We just got a lesson, Berman, 84, told me on Friday, sadness thick in his voice. Women’s rights should not be taken for granted in sports or any other part of life. The fight continues. “Every day,” he said. “Every day.”
There are certainly abortion opponents in sports. On Friday they stayed mostly quiet, at least in my observation, though the former N.F.L. tight end Benjamin Watson wrote on Twitter that, “This turn in jurisprudence marks an end to an era of state sanctioned disregard for human dignity where profitability trumped personhood.”
I’ve been writing about women’s sports a great deal of late. I’ve talked to female athletes about having their power recognized. About the role journalists play in that effort. And about the difficult balance of establishing oneself as a top performer while trying to plan a family and take care of your reproductive health.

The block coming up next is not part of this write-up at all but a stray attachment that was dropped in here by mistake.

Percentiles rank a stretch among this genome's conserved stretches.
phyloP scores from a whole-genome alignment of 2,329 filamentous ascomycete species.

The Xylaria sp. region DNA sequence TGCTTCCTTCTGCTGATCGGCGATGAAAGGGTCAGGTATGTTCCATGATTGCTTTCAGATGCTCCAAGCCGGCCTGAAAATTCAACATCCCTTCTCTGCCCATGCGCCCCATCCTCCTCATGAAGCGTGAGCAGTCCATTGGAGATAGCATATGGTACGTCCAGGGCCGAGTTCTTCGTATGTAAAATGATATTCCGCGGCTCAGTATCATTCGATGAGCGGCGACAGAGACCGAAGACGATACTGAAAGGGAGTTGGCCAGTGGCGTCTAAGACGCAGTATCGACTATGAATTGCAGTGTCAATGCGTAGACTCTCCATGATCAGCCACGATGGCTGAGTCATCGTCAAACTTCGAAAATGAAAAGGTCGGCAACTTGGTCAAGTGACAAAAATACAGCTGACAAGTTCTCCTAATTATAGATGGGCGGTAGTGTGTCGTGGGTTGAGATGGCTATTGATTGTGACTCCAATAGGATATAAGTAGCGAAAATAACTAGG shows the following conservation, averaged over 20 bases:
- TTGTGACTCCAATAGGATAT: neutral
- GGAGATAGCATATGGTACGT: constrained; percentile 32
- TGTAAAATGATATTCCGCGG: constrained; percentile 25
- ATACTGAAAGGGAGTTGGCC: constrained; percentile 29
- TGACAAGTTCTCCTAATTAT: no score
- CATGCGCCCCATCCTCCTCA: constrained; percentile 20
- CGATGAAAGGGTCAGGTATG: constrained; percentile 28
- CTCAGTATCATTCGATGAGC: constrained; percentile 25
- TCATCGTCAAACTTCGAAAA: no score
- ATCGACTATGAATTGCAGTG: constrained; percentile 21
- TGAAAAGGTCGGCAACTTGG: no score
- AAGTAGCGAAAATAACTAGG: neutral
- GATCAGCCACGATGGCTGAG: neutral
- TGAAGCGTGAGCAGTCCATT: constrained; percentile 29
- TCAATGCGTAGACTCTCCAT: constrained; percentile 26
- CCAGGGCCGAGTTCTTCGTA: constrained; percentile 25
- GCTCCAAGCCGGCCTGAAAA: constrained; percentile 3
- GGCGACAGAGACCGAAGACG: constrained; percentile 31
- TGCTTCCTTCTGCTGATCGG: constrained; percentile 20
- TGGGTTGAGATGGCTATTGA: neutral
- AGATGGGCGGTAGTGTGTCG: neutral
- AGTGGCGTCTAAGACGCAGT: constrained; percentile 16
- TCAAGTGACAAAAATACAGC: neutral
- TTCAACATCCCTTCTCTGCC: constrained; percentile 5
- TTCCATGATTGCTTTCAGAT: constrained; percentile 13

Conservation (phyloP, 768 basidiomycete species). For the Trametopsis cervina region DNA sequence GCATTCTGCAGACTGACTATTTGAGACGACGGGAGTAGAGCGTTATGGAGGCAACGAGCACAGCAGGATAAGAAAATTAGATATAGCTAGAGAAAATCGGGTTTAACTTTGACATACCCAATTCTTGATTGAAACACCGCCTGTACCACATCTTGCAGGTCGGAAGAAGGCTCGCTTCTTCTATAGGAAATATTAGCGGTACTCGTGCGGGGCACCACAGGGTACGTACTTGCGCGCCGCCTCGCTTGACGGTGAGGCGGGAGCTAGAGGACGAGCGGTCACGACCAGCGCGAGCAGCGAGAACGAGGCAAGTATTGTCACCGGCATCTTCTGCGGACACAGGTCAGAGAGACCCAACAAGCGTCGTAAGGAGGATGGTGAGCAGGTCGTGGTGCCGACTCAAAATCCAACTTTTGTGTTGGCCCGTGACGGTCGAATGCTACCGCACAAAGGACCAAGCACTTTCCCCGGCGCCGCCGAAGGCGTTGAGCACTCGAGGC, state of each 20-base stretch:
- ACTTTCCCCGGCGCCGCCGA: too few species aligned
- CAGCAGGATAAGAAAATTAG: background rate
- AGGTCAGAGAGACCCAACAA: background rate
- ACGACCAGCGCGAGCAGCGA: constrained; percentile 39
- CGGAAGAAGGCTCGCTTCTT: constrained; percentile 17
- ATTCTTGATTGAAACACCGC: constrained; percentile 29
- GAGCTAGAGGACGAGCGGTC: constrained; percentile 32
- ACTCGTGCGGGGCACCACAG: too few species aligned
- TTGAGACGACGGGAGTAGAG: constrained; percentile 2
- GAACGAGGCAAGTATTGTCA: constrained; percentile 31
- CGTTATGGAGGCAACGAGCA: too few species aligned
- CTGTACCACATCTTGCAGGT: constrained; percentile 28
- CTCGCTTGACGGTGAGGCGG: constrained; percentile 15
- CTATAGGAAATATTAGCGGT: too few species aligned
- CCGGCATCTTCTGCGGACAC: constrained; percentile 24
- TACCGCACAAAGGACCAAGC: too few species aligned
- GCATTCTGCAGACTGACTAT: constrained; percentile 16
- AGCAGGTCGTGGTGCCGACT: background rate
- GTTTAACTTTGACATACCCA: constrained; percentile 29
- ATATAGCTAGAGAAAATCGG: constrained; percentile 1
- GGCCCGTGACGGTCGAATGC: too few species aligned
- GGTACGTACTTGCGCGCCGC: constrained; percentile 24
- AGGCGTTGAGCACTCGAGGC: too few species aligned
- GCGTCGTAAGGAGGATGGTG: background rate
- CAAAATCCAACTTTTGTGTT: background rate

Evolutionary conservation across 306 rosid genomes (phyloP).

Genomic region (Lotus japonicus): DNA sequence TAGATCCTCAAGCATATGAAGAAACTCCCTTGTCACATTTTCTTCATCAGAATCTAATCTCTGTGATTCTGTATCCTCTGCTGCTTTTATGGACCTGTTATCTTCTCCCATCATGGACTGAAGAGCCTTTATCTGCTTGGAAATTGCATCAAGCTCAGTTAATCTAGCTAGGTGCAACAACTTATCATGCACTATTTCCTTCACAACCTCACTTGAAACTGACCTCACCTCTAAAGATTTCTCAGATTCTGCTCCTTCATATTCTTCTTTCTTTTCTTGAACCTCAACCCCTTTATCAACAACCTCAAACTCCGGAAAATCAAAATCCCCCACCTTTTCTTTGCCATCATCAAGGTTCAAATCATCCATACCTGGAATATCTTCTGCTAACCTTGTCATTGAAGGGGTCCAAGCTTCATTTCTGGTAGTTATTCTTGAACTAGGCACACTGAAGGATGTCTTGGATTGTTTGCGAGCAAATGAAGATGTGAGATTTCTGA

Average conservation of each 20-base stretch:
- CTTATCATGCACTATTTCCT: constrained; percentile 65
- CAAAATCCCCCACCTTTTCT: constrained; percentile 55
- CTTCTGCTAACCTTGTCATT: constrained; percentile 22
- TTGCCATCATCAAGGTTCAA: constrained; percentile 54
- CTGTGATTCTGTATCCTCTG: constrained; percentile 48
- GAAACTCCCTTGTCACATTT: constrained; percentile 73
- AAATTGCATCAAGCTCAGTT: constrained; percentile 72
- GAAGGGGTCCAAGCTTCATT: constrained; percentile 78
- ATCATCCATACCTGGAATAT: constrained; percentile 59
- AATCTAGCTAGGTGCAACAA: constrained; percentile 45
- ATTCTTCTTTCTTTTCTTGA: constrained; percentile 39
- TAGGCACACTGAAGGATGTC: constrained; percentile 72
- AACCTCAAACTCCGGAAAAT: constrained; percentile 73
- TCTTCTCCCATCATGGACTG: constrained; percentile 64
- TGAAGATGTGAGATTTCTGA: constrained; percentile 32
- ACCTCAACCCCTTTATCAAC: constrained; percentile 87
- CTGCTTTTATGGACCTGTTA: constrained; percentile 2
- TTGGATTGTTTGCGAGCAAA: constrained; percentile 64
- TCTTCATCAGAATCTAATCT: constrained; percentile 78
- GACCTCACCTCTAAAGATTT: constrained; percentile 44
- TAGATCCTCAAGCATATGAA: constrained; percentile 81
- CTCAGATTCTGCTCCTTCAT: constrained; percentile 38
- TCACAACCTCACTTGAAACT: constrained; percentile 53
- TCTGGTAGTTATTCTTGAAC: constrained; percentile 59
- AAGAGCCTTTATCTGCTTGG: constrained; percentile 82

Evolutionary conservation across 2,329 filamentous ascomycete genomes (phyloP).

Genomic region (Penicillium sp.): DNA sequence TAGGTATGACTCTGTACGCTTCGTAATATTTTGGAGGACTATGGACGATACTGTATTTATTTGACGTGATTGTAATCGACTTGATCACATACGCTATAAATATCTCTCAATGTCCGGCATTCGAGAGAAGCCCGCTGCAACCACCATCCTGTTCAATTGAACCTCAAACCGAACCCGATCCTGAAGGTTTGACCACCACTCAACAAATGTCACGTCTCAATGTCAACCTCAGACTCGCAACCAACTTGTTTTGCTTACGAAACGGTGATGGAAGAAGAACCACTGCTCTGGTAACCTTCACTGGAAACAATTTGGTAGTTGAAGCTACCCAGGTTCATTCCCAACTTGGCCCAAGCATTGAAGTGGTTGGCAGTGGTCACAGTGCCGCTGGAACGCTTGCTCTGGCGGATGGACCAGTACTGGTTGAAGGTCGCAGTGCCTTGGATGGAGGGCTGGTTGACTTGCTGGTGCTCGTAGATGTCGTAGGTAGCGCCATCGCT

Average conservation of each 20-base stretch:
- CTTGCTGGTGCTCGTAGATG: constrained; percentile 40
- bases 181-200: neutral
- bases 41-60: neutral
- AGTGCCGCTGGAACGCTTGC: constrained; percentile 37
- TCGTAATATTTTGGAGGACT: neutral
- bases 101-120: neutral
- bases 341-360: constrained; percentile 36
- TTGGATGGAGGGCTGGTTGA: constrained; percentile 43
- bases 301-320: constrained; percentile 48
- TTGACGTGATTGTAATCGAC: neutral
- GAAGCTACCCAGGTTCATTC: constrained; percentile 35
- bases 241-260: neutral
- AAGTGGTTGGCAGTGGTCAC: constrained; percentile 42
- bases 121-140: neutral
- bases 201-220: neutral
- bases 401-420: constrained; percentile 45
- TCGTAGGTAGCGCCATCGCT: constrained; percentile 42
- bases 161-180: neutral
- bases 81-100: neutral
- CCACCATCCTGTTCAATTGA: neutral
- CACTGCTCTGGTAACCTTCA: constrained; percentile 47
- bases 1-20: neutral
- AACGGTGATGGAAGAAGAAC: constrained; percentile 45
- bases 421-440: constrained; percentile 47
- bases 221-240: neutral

I feel a kinship with these women. I see my mother, wife, cousins, colleagues and friends in them. As a Black man living in America, their struggle for empowerment is one I connect with and meditate upon.
A big part of any success I’ve had in life springs from my father’s achievements. In the early 1950s, he became one of the first Black basketball players at the University of Oregon. My dad’s college athletic scholarship, college education and athletic connections propelled his family into the middle class.
Oregon did not have a varsity women’s basketball team when my father played. That didn’t happen, at least in the elite and well-funded way we see today, until Title IX, which was passed during a seven-month stretch in which two pillars of equal rights for women became law. Now only one pillar remains standing.